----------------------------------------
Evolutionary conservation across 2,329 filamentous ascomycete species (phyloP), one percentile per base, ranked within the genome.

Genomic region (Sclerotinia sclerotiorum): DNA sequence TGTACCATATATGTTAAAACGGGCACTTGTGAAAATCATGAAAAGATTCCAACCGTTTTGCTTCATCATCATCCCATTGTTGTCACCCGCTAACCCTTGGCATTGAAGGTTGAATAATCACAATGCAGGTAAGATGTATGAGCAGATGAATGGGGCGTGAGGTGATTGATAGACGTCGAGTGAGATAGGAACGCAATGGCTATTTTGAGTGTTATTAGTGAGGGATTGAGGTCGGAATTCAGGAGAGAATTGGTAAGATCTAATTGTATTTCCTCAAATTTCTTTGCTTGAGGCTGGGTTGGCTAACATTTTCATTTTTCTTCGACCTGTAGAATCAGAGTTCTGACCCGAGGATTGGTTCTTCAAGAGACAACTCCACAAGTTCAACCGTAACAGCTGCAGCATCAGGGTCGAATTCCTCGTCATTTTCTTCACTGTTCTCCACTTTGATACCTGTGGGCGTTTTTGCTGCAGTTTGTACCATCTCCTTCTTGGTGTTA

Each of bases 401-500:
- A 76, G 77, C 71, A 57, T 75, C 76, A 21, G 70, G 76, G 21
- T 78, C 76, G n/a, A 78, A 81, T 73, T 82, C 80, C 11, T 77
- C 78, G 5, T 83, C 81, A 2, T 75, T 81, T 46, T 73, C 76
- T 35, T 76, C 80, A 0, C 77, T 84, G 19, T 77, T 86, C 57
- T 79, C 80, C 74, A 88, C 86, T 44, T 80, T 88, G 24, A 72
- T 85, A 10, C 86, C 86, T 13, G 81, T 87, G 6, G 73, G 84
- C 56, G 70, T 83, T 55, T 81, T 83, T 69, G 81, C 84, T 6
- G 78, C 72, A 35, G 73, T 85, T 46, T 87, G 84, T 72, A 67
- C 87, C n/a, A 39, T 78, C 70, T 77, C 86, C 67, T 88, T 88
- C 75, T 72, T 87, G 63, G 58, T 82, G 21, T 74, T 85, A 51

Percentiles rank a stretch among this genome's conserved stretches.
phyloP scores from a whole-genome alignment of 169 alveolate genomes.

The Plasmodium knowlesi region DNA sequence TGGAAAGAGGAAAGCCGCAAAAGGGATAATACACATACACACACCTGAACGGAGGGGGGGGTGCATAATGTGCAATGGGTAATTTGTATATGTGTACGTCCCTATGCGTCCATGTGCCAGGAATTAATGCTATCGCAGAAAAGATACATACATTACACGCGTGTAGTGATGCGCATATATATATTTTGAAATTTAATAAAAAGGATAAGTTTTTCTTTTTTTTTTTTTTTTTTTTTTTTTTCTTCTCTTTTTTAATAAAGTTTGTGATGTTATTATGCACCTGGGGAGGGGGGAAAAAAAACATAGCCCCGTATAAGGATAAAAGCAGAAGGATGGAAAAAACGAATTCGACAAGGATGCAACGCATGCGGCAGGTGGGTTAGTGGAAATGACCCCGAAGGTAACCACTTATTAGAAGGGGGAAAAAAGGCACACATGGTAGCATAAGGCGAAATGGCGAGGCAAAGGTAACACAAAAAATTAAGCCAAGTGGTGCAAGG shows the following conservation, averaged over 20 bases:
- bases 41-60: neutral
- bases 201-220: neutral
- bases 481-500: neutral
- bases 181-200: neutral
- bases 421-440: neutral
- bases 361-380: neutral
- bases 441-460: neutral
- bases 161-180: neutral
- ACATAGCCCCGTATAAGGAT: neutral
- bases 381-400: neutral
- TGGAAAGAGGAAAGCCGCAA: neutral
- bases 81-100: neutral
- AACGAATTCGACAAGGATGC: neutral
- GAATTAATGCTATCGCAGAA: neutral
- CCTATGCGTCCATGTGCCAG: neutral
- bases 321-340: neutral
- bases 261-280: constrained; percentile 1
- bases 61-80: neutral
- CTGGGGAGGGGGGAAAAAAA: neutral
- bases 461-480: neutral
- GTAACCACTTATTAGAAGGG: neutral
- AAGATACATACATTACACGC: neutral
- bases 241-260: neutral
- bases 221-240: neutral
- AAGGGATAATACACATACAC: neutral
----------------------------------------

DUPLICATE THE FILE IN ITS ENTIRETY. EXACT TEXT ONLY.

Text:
Evolutionary conservation across 2,329 filamentous ascomycete species (phyloP), one percentile per base, ranked within the genome.

Genomic region (Sclerotinia sclerotiorum): DNA sequence TGTACCATATATGTTAAAACGGGCACTTGTGAAAATCATGAAAAGATTCCAACCGTTTTGCTTCATCATCATCCCATTGTTGTCACCCGCTAACCCTTGGCATTGAAGGTTGAATAATCACAATGCAGGTAAGATGTATGAGCAGATGAATGGGGCGTGAGGTGATTGATAGACGTCGAGTGAGATAGGAACGCAATGGCTATTTTGAGTGTTATTAGTGAGGGATTGAGGTCGGAATTCAGGAGAGAATTGGTAAGATCTAATTGTATTTCCTCAAATTTCTTTGCTTGAGGCTGGGTTGGCTAACATTTTCATTTTTCTTCGACCTGTAGAATCAGAGTTCTGACCCGAGGATTGGTTCTTCAAGAGACAACTCCACAAGTTCAACCGTAACAGCTGCAGCATCAGGGTCGAATTCCTCGTCATTTTCTTCACTGTTCTCCACTTTGATACCTGTGGGCGTTTTTGCTGCAGTTTGTACCATCTCCTTCTTGGTGTTA

Each of bases 401-500:
- A 76, G 77, C 71, A 57, T 75, C 76, A 21, G 70, G 76, G 21
- T 78, C 76, G n/a, A 78, A 81, T 73, T 82, C 80, C 11, T 77
- C 78, G 5, T 83, C 81, A 2, T 75, T 81, T 46, T 73, C 76
- T 35, T 76, C 80, A 0, C 77, T 84, G 19, T 77, T 86, C 57
- T 79, C 80, C 74, A 88, C 86, T 44, T 80, T 88, G 24, A 72
- T 85, A 10, C 86, C 86, T 13, G 81, T 87, G 6, G 73, G 84
- C 56, G 70, T 83, T 55, T 81, T 83, T 69, G 81, C 84, T 6
- G 78, C 72, A 35, G 73, T 85, T 46, T 87, G 84, T 72, A 67
- C 87, C n/a, A 39, T 78, C 70, T 77, C 86, C 67, T 88, T 88
- C 75, T 72, T 87, G 63, G 58, T 82, G 21, T 74, T 85, A 51

Percentiles rank a stretch among this genome's conserved stretches.
phyloP scores from a whole-genome alignment of 169 alveolate genomes.

The Plasmodium knowlesi region DNA sequence TGGAAAGAGGAAAGCCGCAAAAGGGATAATACACATACACACACCTGAACGGAGGGGGGGGTGCATAATGTGCAATGGGTAATTTGTATATGTGTACGTCCCTATGCGTCCATGTGCCAGGAATTAATGCTATCGCAGAAAAGATACATACATTACACGCGTGTAGTGATGCGCATATATATATTTTGAAATTTAATAAAAAGGATAAGTTTTTCTTTTTTTTTTTTTTTTTTTTTTTTTTCTTCTCTTTTTTAATAAAGTTTGTGATGTTATTATGCACCTGGGGAGGGGGGAAAAAAAACATAGCCCCGTATAAGGATAAAAGCAGAAGGATGGAAAAAACGAATTCGACAAGGATGCAACGCATGCGGCAGGTGGGTTAGTGGAAATGACCCCGAAGGTAACCACTTATTAGAAGGGGGAAAAAAGGCACACATGGTAGCATAAGGCGAAATGGCGAGGCAAAGGTAACACAAAAAATTAAGCCAAGTGGTGCAAGG shows the following conservation, averaged over 20 bases:
- bases 41-60: neutral
- bases 201-220: neutral
- bases 481-500: neutral
- bases 181-200: neutral
- bases 421-440: neutral
- bases 361-380: neutral
- bases 441-460: neutral
- bases 161-180: neutral
- ACATAGCCCCGTATAAGGAT: neutral
- bases 381-400: neutral
- TGGAAAGAGGAAAGCCGCAA: neutral
- bases 81-100: neutral
- AACGAATTCGACAAGGATGC: neutral
- GAATTAATGCTATCGCAGAA: neutral
- CCTATGCGTCCATGTGCCAG: neutral
- bases 321-340: neutral
- bases 261-280: constrained; percentile 1
- bases 61-80: neutral
- CTGGGGAGGGGGGAAAAAAA: neutral
- bases 461-480: neutral
- GTAACCACTTATTAGAAGGG: neutral
- AAGATACATACATTACACGC: neutral
- bases 241-260: neutral
- bases 221-240: neutral
- AAGGGATAATACACATACAC: neutral